Then there was an upturn when Justice Walker, formerly from the Mid-Minnesota Development Commission and now the Planning and Development Director for the city of Willmar, approached Farrier about purchasing and butchering a goat. The two began talking about getting her meat into local stores in Willmar.

But again they ended up running into major problems. Goats are not considered livestock in the United States, and approving a loan for a brand-new and female farmer seemed to be too much of a risk for the financial institutions Farrier approached.

"I was burnt out and at my wit's end," Farrier said. "I have a great dream, but I can't go any further if I can't get any backing."

Then a friend told Farrier to contact Compeer Financial, known for financing agricultural businesses.

Farrier was put into contact with a financial adviser who came out to the farm to meet with Farrier and see what Kandi Acres was and what it could be. Compeer Financial ended up giving Farrier enough financing to expand the operation, including installing hoop barns, purchasing equipment and buying 200 more goats.

"I broke down in tears crying; it even makes me tear up now talking about it," Farrier said.

Things looked to have finally been going well when the recent economy hit. Prices for raising the animals and butchering started to rise, and stores began complaining about the cost of Farrier's meat. It was cheaper to buy frozen goat meat from overseas than purchase fresh, local meat from Farrier.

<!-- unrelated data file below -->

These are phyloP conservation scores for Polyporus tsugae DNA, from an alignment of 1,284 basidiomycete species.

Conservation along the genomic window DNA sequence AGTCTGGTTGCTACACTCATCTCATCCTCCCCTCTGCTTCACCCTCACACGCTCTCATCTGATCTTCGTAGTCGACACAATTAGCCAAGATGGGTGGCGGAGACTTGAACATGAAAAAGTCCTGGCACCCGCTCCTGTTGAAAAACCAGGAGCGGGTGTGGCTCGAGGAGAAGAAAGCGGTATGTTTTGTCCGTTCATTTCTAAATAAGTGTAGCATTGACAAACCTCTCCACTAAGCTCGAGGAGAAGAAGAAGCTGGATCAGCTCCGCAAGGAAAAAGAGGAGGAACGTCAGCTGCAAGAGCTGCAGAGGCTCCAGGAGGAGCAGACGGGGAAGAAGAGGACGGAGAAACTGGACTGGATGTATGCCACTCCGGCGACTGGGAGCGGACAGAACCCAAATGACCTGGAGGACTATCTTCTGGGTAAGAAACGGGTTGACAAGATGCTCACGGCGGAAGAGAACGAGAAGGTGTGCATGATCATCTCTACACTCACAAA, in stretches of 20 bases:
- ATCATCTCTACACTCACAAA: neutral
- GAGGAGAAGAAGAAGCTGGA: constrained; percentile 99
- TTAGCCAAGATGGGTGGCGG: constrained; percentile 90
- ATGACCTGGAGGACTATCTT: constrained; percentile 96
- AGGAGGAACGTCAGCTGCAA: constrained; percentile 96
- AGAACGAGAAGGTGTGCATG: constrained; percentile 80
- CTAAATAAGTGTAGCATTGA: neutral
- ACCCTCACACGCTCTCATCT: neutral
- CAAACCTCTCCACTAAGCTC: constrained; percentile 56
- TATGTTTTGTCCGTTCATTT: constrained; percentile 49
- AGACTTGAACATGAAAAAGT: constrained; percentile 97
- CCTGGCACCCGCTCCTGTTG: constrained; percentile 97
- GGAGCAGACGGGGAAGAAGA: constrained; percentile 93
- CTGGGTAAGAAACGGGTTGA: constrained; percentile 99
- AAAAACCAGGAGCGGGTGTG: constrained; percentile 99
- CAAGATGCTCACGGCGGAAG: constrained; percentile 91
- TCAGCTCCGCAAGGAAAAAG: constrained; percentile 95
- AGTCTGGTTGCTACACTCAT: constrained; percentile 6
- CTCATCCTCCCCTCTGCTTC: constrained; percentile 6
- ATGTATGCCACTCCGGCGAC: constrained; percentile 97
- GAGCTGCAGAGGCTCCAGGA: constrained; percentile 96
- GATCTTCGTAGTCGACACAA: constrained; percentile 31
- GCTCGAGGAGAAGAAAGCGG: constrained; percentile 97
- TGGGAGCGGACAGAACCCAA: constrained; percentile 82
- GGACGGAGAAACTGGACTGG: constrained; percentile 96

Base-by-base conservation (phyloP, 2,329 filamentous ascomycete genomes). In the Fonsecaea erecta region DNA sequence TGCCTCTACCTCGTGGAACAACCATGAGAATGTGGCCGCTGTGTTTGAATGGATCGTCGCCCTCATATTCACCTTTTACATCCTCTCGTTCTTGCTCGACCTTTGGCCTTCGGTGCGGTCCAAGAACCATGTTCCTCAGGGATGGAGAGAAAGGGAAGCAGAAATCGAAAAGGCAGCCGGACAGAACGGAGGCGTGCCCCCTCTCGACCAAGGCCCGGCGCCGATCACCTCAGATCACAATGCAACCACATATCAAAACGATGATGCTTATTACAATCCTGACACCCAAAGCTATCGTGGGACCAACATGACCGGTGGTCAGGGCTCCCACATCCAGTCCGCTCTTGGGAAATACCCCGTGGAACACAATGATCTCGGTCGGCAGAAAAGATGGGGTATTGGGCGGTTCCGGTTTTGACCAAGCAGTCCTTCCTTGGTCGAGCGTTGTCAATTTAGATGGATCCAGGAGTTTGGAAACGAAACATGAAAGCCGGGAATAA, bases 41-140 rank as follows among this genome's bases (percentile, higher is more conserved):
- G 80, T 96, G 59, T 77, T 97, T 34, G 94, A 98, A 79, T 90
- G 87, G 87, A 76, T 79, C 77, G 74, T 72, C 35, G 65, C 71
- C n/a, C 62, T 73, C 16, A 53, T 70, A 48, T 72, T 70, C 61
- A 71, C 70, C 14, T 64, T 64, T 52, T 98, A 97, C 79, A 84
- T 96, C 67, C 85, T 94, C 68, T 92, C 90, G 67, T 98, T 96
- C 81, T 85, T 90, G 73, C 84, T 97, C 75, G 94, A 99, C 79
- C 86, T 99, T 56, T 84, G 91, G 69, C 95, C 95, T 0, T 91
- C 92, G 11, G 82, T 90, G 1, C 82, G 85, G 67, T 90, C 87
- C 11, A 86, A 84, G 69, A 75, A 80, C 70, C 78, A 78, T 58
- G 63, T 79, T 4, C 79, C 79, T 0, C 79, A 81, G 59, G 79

The relationships between Farrier, the stores and the processor began to sour.

"We walked away from the table and it has been on standstill," Farrier said.

There might be a new option for Kandi Acres on the horizon.

Clean Chickens, a mobile poultry processor from Elk River, is in the process of planning a halal-certified goat processor in Willmar. Farrier is hopeful she'll be able to butcher her goats at a price point that is acceptable to not only for her own business but to stores as well.

"I love working for the stores; I am such a people person," Farrier said.

While there have been challenges, disappointments and a lot of work put into Kandi Acres, Farrier still really loves her goats.

"Goats are so easy to form a bond with and a relationship with," Farrier said.

Farrier is also a realist, and isn't afraid to tell people the truth when they ask for advice about raising goats. While they can be fun and loving, raising goats can also be full of heartbreak and tears.

"I love goats, love working with them, but I won't be the person to tell you to get into it," Farrier said.

She has learned to be very flexible and willing to switch her plans on very short notice. Farrier said there really isn't an expert on goats, because every single situation is different and will require a different plan to overcome.

"Every time I think I have a handle on it, something new comes up," Farrier said.

It has been quite an adventure creating Kandi Acres. Running the farm is more than a full-time job — it is a lifestyle.

In addition to her goats, Farrier also has chickens, sheep, dogs and a few large fields of asparagus. She operates a stall at local farmer's markets selling produce, jams, barbecue sauces and goat soaps, lotions and candles. Every October she holds a Halloween fundraiser for the county food shelf.

While Farrier isn't sure what the future might hold for her and the goats, she is happy she kept at it as each different piece fell into place.

"It is a blast, I love it," Farrier said.

For more information on halal-certified livestock and products, visit